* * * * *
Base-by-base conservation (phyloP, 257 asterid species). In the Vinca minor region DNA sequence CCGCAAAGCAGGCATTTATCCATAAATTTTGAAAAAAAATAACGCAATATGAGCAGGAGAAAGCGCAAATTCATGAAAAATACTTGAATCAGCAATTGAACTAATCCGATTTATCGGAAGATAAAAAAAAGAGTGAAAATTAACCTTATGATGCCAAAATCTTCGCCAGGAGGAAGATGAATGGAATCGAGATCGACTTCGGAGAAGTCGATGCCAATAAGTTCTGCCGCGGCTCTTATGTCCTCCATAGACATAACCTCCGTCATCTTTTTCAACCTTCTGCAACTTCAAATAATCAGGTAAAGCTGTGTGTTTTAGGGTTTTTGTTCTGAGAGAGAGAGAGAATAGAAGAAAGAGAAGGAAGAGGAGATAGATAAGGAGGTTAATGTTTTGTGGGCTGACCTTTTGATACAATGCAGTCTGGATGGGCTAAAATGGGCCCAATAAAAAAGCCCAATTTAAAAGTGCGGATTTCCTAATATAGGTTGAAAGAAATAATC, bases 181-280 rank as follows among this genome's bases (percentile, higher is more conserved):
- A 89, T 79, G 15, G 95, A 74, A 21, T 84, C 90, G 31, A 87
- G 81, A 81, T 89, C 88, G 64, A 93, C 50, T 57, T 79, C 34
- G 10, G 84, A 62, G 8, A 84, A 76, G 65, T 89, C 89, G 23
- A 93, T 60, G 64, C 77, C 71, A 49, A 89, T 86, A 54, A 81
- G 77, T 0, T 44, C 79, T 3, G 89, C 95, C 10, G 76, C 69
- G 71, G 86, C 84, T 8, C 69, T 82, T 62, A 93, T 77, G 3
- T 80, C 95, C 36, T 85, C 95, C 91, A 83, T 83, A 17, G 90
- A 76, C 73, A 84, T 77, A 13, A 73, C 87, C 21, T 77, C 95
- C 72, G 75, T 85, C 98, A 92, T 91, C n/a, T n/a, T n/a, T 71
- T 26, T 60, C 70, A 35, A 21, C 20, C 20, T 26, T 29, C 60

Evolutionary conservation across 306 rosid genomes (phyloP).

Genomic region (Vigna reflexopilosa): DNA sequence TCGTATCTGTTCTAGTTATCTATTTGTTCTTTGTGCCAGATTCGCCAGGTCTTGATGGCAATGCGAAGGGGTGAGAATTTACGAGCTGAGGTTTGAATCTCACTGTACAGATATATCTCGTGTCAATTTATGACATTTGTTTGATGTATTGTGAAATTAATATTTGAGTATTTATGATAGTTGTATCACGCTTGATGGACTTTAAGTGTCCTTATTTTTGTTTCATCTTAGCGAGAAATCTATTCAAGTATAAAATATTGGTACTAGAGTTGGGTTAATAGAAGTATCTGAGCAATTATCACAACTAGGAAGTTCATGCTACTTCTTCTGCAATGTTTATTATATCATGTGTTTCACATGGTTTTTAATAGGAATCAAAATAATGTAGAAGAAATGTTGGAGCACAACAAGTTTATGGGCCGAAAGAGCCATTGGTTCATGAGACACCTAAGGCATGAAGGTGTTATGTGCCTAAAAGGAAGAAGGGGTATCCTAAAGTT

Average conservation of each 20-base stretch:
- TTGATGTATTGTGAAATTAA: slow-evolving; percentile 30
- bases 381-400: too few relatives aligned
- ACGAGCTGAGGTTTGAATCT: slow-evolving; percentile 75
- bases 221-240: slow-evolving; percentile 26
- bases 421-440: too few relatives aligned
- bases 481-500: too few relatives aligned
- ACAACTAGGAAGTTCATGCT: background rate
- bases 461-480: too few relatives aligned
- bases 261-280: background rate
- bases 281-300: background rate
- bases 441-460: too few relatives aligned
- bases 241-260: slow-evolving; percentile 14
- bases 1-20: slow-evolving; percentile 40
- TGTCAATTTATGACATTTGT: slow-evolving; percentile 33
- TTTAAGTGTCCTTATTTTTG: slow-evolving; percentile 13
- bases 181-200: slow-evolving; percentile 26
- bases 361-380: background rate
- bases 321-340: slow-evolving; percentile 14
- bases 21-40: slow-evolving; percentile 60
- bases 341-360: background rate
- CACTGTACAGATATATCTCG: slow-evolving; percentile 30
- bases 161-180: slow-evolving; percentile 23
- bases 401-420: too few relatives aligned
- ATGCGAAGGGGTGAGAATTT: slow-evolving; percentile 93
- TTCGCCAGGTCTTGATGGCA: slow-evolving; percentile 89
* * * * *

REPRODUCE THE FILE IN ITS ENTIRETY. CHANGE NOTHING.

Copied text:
Base-by-base conservation (phyloP, 257 asterid species). In the Vinca minor region DNA sequence CCGCAAAGCAGGCATTTATCCATAAATTTTGAAAAAAAATAACGCAATATGAGCAGGAGAAAGCGCAAATTCATGAAAAATACTTGAATCAGCAATTGAACTAATCCGATTTATCGGAAGATAAAAAAAAGAGTGAAAATTAACCTTATGATGCCAAAATCTTCGCCAGGAGGAAGATGAATGGAATCGAGATCGACTTCGGAGAAGTCGATGCCAATAAGTTCTGCCGCGGCTCTTATGTCCTCCATAGACATAACCTCCGTCATCTTTTTCAACCTTCTGCAACTTCAAATAATCAGGTAAAGCTGTGTGTTTTAGGGTTTTTGTTCTGAGAGAGAGAGAGAATAGAAGAAAGAGAAGGAAGAGGAGATAGATAAGGAGGTTAATGTTTTGTGGGCTGACCTTTTGATACAATGCAGTCTGGATGGGCTAAAATGGGCCCAATAAAAAAGCCCAATTTAAAAGTGCGGATTTCCTAATATAGGTTGAAAGAAATAATC, bases 181-280 rank as follows among this genome's bases (percentile, higher is more conserved):
- A 89, T 79, G 15, G 95, A 74, A 21, T 84, C 90, G 31, A 87
- G 81, A 81, T 89, C 88, G 64, A 93, C 50, T 57, T 79, C 34
- G 10, G 84, A 62, G 8, A 84, A 76, G 65, T 89, C 89, G 23
- A 93, T 60, G 64, C 77, C 71, A 49, A 89, T 86, A 54, A 81
- G 77, T 0, T 44, C 79, T 3, G 89, C 95, C 10, G 76, C 69
- G 71, G 86, C 84, T 8, C 69, T 82, T 62, A 93, T 77, G 3
- T 80, C 95, C 36, T 85, C 95, C 91, A 83, T 83, A 17, G 90
- A 76, C 73, A 84, T 77, A 13, A 73, C 87, C 21, T 77, C 95
- C 72, G 75, T 85, C 98, A 92, T 91, C n/a, T n/a, T n/a, T 71
- T 26, T 60, C 70, A 35, A 21, C 20, C 20, T 26, T 29, C 60

Evolutionary conservation across 306 rosid genomes (phyloP).

Genomic region (Vigna reflexopilosa): DNA sequence TCGTATCTGTTCTAGTTATCTATTTGTTCTTTGTGCCAGATTCGCCAGGTCTTGATGGCAATGCGAAGGGGTGAGAATTTACGAGCTGAGGTTTGAATCTCACTGTACAGATATATCTCGTGTCAATTTATGACATTTGTTTGATGTATTGTGAAATTAATATTTGAGTATTTATGATAGTTGTATCACGCTTGATGGACTTTAAGTGTCCTTATTTTTGTTTCATCTTAGCGAGAAATCTATTCAAGTATAAAATATTGGTACTAGAGTTGGGTTAATAGAAGTATCTGAGCAATTATCACAACTAGGAAGTTCATGCTACTTCTTCTGCAATGTTTATTATATCATGTGTTTCACATGGTTTTTAATAGGAATCAAAATAATGTAGAAGAAATGTTGGAGCACAACAAGTTTATGGGCCGAAAGAGCCATTGGTTCATGAGACACCTAAGGCATGAAGGTGTTATGTGCCTAAAAGGAAGAAGGGGTATCCTAAAGTT

Average conservation of each 20-base stretch:
- TTGATGTATTGTGAAATTAA: slow-evolving; percentile 30
- bases 381-400: too few relatives aligned
- ACGAGCTGAGGTTTGAATCT: slow-evolving; percentile 75
- bases 221-240: slow-evolving; percentile 26
- bases 421-440: too few relatives aligned
- bases 481-500: too few relatives aligned
- ACAACTAGGAAGTTCATGCT: background rate
- bases 461-480: too few relatives aligned
- bases 261-280: background rate
- bases 281-300: background rate
- bases 441-460: too few relatives aligned
- bases 241-260: slow-evolving; percentile 14
- bases 1-20: slow-evolving; percentile 40
- TGTCAATTTATGACATTTGT: slow-evolving; percentile 33
- TTTAAGTGTCCTTATTTTTG: slow-evolving; percentile 13
- bases 181-200: slow-evolving; percentile 26
- bases 361-380: background rate
- bases 321-340: slow-evolving; percentile 14
- bases 21-40: slow-evolving; percentile 60
- bases 341-360: background rate
- CACTGTACAGATATATCTCG: slow-evolving; percentile 30
- bases 161-180: slow-evolving; percentile 23
- bases 401-420: too few relatives aligned
- ATGCGAAGGGGTGAGAATTT: slow-evolving; percentile 93
- TTCGCCAGGTCTTGATGGCA: slow-evolving; percentile 89